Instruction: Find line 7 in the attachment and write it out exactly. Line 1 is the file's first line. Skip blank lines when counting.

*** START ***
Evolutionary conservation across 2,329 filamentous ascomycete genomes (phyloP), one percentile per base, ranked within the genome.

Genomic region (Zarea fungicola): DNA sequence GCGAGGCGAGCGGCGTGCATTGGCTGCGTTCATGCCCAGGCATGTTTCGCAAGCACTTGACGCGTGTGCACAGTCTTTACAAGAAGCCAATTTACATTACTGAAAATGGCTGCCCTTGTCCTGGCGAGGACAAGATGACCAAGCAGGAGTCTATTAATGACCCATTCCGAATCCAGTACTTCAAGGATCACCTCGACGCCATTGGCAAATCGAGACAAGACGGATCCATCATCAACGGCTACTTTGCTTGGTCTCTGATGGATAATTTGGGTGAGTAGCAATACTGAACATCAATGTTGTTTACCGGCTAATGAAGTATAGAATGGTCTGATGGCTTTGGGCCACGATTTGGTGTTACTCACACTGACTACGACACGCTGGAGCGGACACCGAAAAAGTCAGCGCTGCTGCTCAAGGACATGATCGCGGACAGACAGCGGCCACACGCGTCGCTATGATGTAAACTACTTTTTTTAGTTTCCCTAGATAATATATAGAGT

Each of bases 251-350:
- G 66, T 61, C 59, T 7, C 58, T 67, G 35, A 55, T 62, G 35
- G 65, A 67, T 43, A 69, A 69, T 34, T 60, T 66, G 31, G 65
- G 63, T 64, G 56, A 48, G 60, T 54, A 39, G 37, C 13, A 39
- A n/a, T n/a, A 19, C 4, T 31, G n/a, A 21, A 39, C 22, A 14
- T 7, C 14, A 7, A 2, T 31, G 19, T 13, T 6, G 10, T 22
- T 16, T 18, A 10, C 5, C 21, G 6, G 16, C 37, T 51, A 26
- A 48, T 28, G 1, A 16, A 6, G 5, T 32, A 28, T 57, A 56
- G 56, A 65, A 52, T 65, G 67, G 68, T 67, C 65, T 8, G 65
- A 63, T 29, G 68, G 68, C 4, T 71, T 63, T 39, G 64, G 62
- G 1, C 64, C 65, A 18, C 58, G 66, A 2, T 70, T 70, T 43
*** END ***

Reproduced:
- A n/a, T n/a, A 19, C 4, T 31, G n/a, A 21, A 39, C 22, A 14